I've blogged on Ralph Reiland before and it's pretty safe to say he's in his element at the Pittsburgh Tribune-Review.
Here's the way Pulitzer winner Eugene Robinson, an associate editor and columnist for The Washington Post, recently described the tea party movement:Then he goes about to debunk (or so he thinks) Robinson's generalization.
"The overhyped tea party phenomenon is more about symbolism and screaming than anything else. A 'movement' that encompasses gun nuts, tax protesters, devotees of the gold standard, Sarah Palin, insurance company lobbyists, 'constitutionalists' who have not read the Constitution, Medicare recipients who oppose government-run health care, crazy 'birthers' who claim President Obama was born in another country, a contingent of outright racists (come on, people, let's be real) and a bunch of fat-cat professional politicians pretending to be 'outsiders' is not a coherent intellectual or political force."
First by saying that he was at a local tea-party rally and it didn't resemble at all what Robinson wrote. Hmm - do you see the logic error there? It's pretty obvious, as he's comparing a specific event to a generalization about a great deal of events. Now if Robinson was talking about the specific rally Reiland attended, Reiland might be onto something. But as it is, this is completely beside the point.
Then Reiland pulls out a old chestnut of a wingnut argument:
Second, one could hardly say that the "tea party phenomenon" has been "overhyped," except in a negative way by the mainstream media and by establishment politicians. Right from the start, Nancy Pelosi warned that tea partyers were Nazis because she saw a picture of a swastika at an event.Except that she didn't refer to "tea partyers as Nazis" did she? Here's what Newsmax.com (hardly a liberal voice) said in August.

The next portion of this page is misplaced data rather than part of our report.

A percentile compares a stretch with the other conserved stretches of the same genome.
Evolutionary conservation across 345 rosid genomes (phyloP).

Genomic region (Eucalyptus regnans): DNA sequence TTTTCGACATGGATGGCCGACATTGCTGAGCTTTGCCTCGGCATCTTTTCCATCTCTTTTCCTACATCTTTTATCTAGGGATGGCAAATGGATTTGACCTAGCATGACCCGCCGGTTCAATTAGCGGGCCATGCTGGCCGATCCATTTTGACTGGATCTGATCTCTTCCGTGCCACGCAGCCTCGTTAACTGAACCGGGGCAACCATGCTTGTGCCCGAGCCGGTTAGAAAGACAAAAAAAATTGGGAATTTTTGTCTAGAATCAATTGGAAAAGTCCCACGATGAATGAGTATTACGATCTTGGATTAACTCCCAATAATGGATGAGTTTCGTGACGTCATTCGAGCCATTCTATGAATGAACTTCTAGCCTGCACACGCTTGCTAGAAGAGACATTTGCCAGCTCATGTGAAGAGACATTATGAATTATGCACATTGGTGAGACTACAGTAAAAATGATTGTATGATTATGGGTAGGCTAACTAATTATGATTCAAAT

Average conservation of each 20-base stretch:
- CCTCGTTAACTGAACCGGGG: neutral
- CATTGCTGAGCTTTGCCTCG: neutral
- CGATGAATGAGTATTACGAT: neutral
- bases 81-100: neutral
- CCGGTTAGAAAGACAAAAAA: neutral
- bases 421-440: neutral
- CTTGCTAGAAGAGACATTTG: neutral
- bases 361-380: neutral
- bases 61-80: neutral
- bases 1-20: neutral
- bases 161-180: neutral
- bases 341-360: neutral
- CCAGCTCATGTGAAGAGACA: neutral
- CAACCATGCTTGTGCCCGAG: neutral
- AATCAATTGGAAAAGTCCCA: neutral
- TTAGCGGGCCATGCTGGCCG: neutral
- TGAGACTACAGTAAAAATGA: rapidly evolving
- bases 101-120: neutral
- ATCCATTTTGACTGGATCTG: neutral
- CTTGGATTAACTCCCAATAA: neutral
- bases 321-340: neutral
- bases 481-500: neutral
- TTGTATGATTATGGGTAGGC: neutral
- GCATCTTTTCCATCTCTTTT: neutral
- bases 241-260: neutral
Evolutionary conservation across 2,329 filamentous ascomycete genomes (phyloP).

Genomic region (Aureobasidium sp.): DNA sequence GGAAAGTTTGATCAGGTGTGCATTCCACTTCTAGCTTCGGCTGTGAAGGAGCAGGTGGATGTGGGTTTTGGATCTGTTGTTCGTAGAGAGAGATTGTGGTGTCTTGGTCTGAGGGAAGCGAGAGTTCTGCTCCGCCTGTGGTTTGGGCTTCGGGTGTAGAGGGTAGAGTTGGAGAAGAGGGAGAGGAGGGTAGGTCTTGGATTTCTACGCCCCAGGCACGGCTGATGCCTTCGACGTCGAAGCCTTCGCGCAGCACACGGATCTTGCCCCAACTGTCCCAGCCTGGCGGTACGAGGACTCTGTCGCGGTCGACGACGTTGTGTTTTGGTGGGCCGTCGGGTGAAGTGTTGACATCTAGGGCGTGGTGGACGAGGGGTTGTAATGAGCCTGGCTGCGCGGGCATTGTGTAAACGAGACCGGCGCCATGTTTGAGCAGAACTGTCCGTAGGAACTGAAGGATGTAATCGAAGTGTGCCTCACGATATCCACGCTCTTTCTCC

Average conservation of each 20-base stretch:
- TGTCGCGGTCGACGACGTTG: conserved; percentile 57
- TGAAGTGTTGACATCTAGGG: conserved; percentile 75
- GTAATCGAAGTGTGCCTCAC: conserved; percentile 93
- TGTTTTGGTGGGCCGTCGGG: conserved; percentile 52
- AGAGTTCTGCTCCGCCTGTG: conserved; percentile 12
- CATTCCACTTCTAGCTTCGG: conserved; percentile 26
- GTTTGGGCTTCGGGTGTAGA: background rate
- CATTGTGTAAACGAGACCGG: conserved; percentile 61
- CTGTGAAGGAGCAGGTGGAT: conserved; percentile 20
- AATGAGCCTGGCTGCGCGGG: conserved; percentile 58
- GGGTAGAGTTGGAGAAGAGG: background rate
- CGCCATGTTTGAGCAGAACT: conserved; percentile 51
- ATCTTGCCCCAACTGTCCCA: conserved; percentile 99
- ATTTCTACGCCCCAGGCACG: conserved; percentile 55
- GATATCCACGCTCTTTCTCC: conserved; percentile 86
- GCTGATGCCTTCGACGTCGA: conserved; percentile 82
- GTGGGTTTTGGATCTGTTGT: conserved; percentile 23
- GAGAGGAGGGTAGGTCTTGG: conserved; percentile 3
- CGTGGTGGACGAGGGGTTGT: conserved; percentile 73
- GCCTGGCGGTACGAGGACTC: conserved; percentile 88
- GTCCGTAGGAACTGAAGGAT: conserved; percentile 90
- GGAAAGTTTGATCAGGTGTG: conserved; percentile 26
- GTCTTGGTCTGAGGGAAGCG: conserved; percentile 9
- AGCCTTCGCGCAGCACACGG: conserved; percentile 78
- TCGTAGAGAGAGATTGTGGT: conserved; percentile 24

To a question about the legitimacy of the opposition to health care reform:
“I think they are Astroturf . . . you be the judge,” Pelosi answered. “They’re carrying swastikas and symbols like that to a town meeting on healthcare.”That's it.
As we pointed out last August when we discussed this image from one of last summer's health care protests:
By crossing out the swastika, what do you think the protester was saying? She was protesting against what she saw as Nazism - in the health care plan. She was calling the plan Nazism.And what do you think Reiland does? He does the same thing:
And yet it's charged that Pelosi is calling the protesters Nazis, when in fact...it's the protesters who are calling the health care plan Nazism.[emphasis added]
There were a few swastikas and Hitler pictures (plus some occasional pictures of hammers and sickles and Lenin and Che), but those were anti-Nazi, anti-totalitarian and anti-communist expressions -- examples of the threat to individual liberty from overblown government and overreaching politicians.Take a close look. He's saying the protests were warning of some coming Nazi threat. It's the overblown government and overreaching politicians who are acting like Nazis. People like Nancy Pelosi and Barack Obama. But in wingnut world that means that Pelosi was calling protestors Nazis.
But Reiland really blows his wad on this:
On the "birther" part, that's not my issue. But if it was me and millions of people thought I was a foreign interloper, a pinko from Kenya, I'd just produce the original birth certificate.Sorry Ralph. But that makes you a birther.
In the end Ralph Reiland projects his own logical inadequacies onto Eugene Robinson:
Robinson concludes by saying that "American public opinion seems to have become an unguided Weapon of Mass Suspicion." In fact, that's exactly what Robinson has done in his ridiculing of the tea party movement. He's allowed his suspicions to distort his objectivity and destroy his credibility.Given everything above, whose objectivity is distorted and whose credibility has been destroyed?
I'd say the birther who can't understand the difference between a generalization and a specific event.